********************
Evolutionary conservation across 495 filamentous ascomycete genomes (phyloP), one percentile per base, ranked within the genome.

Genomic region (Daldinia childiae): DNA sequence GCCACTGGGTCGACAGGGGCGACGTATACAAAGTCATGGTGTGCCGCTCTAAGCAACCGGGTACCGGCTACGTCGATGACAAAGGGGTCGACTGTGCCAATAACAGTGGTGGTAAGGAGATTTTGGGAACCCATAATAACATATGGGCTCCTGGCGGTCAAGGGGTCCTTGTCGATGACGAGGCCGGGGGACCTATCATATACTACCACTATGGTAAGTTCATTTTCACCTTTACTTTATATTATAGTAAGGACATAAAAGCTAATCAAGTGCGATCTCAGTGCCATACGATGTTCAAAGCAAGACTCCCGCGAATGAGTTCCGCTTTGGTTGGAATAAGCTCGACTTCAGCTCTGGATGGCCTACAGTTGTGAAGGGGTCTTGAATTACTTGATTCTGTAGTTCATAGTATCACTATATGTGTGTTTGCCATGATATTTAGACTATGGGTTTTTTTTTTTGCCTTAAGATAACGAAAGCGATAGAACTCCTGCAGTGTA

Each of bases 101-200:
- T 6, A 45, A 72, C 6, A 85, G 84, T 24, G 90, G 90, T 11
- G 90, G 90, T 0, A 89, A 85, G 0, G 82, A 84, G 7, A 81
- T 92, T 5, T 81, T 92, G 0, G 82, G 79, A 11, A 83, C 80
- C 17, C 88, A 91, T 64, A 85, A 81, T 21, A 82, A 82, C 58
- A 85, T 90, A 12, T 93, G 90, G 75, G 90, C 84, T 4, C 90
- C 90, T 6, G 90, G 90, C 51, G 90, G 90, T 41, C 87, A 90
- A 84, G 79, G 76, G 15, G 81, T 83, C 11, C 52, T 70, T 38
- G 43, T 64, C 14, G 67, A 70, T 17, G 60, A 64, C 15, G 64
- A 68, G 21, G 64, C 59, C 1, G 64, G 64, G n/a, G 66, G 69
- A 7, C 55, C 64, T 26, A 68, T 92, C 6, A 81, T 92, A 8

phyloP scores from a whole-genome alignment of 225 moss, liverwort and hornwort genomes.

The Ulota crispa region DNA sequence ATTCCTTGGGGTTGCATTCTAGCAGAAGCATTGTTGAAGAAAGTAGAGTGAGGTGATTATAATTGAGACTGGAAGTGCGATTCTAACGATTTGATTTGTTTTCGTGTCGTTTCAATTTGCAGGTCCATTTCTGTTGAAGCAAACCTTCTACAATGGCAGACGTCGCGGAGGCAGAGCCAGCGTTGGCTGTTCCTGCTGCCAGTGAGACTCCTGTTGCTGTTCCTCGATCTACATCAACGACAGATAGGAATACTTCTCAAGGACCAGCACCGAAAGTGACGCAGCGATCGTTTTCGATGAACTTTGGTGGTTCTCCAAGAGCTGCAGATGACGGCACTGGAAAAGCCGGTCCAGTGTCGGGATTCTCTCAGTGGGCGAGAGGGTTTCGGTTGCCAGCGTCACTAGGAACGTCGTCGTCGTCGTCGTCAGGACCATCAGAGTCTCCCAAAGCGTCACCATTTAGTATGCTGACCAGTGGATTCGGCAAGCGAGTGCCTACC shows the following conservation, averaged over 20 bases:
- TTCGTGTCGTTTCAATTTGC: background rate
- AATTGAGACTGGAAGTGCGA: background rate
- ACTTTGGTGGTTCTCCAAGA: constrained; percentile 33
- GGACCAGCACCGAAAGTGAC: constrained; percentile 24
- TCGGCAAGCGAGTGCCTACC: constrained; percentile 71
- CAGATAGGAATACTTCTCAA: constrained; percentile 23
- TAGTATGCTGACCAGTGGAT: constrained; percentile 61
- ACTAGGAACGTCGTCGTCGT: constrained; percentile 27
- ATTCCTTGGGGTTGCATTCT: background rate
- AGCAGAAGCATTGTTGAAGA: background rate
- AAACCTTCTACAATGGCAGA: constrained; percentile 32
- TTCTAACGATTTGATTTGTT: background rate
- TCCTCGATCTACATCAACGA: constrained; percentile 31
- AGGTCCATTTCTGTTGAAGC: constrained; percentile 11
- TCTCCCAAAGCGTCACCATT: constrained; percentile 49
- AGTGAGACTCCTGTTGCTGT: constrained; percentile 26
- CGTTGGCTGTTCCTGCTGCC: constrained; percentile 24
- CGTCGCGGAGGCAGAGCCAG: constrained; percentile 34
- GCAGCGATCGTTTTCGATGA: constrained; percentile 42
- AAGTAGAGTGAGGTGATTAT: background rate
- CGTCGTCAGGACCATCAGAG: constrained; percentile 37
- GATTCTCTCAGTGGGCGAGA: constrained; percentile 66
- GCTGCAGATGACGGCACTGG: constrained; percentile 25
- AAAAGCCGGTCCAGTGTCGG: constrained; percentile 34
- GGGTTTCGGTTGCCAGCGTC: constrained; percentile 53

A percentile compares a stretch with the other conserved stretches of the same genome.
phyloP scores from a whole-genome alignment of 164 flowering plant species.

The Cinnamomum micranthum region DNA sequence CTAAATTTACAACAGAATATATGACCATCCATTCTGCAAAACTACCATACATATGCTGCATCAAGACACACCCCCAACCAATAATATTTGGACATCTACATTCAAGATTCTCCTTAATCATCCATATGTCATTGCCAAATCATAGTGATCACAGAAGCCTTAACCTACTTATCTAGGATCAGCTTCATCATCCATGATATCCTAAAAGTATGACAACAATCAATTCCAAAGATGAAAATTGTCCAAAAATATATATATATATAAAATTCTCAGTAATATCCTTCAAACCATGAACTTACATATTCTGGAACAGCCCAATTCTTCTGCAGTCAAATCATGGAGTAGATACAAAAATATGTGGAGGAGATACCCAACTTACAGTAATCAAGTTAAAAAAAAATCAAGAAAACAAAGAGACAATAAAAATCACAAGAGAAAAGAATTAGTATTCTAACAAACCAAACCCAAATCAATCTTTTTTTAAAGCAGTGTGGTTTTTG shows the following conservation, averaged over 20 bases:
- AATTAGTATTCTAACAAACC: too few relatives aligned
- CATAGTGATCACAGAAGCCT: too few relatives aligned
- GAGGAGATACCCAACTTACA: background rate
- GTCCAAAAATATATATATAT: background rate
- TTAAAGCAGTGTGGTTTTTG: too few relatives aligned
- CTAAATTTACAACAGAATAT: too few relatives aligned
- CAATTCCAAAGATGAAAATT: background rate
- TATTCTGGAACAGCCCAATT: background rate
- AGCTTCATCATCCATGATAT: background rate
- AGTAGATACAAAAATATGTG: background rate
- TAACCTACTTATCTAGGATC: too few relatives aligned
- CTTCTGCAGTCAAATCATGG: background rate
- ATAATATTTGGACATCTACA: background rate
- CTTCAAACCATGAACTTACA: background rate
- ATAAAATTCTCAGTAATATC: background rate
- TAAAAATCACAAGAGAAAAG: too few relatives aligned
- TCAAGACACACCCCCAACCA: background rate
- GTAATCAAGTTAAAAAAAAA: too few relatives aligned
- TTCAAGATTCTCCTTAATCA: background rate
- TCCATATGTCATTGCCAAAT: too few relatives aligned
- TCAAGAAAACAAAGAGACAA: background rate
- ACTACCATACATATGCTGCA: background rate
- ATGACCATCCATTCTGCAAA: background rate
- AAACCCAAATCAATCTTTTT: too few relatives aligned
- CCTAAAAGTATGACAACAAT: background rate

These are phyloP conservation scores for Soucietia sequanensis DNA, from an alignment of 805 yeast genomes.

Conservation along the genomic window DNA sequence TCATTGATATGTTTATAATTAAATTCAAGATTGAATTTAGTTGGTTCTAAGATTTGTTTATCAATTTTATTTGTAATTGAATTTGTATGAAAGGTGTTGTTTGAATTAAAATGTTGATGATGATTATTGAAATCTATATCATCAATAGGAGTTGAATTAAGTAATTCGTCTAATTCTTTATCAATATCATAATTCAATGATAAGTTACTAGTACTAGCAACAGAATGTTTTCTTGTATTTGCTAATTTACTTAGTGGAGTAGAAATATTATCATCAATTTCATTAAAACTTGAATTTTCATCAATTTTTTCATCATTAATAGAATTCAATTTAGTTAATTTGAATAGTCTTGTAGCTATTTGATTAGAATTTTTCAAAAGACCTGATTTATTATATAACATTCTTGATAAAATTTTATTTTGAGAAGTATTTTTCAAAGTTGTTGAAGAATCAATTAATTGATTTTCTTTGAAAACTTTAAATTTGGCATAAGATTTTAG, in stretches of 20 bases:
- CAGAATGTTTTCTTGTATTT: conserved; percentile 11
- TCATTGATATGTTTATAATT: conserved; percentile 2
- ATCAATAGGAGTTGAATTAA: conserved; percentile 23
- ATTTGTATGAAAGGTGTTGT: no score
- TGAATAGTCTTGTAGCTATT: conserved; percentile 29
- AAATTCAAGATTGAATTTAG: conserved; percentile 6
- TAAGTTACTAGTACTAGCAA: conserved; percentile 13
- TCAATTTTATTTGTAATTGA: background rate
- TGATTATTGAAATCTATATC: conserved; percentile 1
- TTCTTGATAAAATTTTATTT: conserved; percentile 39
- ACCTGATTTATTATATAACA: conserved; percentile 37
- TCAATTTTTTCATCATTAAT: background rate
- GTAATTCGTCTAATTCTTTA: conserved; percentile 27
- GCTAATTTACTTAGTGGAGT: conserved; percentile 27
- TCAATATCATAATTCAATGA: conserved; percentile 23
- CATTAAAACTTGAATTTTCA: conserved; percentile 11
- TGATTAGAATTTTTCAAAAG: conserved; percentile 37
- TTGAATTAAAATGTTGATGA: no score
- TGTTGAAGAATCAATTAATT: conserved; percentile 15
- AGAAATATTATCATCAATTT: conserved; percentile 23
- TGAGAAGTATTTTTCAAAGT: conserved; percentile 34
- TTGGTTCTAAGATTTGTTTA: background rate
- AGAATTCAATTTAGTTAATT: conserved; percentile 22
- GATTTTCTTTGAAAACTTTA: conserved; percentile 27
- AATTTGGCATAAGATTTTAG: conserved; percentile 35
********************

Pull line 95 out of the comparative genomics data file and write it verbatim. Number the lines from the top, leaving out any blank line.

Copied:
- AATTTGGCATAAGATTTTAG: conserved; percentile 35